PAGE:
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Emma Duffy / Gavel Media

Why Is Media Always Negative?

It's no secret. Every day, the biggest news stories highlight tragedy, political corruption, and other unfortunate occurrences. This begs the question: Is all news bad, or do we just choose to focus on the negative?

According to a McGill University study, human beings have a natural proclivity towards bad news. When participants in the study were shown a news site, the articles to which they were drawn were largely those with negative reports. This, as psychologist Tom Stafford notes, is an example of “negativity bias,” which denotes the fact that more people are drawn to reading or hearing about tragedy than happiness.

This psychological desire to hear about bad news manifests itself in media outlets, which report largely negative happenings. In a particularly notable example, the Russian website The City Reporter posted strictly positive news for a day, and, in that single day, lost two-thirds of its regular readership.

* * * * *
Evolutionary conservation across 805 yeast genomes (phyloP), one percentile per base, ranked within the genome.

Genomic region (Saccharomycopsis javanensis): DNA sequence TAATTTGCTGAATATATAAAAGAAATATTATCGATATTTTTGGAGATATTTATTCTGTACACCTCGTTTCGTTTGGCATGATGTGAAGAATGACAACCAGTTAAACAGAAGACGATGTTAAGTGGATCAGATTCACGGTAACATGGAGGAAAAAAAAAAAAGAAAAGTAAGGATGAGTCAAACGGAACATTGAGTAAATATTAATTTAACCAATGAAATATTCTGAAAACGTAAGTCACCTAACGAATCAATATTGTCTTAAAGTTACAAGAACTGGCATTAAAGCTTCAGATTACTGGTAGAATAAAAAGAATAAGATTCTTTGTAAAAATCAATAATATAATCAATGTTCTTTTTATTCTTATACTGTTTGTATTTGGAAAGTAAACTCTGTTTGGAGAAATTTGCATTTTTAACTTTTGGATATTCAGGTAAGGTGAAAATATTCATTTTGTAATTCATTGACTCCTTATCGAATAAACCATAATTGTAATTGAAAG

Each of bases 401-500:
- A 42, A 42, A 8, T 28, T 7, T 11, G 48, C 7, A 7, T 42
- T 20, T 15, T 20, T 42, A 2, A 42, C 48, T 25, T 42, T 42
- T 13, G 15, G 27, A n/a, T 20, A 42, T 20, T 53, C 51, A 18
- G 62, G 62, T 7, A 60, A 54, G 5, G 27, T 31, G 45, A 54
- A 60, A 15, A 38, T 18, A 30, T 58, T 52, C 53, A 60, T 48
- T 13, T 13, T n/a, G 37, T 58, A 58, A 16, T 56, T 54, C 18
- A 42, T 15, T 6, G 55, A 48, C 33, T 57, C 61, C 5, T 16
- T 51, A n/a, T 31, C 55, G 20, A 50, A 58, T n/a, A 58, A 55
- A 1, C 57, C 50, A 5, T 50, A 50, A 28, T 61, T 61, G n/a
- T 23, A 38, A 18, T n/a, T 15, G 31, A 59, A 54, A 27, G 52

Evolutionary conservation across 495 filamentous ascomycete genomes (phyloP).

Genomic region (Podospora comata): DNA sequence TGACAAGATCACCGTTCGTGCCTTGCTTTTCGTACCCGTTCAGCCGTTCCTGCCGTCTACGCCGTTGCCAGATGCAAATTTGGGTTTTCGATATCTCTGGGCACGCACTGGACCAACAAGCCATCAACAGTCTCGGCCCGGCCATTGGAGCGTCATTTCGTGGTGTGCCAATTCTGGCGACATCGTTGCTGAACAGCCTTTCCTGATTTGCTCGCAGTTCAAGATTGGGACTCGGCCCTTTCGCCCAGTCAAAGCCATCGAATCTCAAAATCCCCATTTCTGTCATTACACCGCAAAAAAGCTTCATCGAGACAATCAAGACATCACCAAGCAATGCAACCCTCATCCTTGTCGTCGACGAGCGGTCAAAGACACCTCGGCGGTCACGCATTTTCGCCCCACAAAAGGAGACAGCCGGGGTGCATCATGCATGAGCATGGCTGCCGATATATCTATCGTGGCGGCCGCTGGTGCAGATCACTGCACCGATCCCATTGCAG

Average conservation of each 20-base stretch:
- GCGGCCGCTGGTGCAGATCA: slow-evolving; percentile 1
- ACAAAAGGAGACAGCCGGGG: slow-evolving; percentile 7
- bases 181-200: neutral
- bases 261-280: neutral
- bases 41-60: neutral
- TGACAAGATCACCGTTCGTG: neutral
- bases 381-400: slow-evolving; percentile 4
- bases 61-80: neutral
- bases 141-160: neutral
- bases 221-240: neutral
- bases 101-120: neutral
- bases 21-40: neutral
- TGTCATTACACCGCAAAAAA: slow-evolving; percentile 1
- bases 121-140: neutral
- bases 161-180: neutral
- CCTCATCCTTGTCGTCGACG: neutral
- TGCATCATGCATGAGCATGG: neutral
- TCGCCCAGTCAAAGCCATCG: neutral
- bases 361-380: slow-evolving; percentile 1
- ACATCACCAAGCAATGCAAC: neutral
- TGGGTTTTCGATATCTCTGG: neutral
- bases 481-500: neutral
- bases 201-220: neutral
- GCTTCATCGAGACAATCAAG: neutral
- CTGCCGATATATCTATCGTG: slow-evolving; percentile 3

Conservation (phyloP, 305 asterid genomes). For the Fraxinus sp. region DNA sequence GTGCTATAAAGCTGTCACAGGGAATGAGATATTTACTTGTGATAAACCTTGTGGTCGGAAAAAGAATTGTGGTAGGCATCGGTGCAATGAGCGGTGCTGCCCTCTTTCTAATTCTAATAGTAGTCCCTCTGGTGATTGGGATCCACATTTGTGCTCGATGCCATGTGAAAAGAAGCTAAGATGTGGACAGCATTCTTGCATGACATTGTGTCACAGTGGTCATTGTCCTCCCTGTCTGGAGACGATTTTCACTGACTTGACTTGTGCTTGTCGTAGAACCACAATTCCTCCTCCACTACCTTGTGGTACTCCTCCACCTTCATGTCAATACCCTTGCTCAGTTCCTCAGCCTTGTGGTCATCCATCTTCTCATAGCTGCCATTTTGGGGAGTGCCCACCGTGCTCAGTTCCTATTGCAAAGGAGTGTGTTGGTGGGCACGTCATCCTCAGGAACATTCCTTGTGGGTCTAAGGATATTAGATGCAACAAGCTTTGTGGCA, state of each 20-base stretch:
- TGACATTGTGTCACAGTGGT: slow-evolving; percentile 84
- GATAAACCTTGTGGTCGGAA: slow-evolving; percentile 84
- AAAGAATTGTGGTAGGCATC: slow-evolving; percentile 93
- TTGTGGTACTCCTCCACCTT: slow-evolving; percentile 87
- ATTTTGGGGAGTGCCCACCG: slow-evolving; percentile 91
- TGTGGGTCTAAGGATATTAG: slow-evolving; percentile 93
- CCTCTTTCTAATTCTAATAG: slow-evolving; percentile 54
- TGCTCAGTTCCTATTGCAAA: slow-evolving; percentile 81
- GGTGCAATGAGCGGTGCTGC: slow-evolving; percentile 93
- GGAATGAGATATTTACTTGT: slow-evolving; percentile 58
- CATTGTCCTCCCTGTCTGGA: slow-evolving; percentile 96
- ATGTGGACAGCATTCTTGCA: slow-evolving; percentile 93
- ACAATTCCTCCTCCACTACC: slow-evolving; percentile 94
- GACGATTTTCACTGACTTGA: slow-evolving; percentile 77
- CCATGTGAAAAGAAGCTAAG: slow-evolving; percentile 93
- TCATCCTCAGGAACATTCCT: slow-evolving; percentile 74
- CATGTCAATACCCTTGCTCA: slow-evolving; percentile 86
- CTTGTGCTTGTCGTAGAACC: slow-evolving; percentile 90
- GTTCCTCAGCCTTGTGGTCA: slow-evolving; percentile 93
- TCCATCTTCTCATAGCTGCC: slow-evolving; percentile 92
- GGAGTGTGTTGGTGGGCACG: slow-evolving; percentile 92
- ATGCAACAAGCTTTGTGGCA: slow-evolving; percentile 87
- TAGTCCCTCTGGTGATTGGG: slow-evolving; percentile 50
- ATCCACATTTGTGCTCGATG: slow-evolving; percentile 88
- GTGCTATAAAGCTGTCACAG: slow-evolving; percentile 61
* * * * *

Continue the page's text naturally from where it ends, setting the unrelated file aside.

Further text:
Beyond the psychological rationale behind the constant influx of bad news, New York Magazine notes that continual exposure to negative news with significantly less exposure to good news produces a general sort of “malaise” among people, creating an increasingly negative view of the world around them.

However, there is good stuff happening in the world. According to the U.N., quality of life has actually increased astronomically around the globe in the past twenty years. So, despite a perception perpetuated by our fascination with negative news, a lot of things are getting better. While it would be illogical to argue that we should ignore bad news, as being aware of the problems in the world is a critical step in moving towards fixing them, I would argue that perhaps it would be beneficial to our outlook on life in general to break up the steady stream of negativity with a greater focus on positive news.

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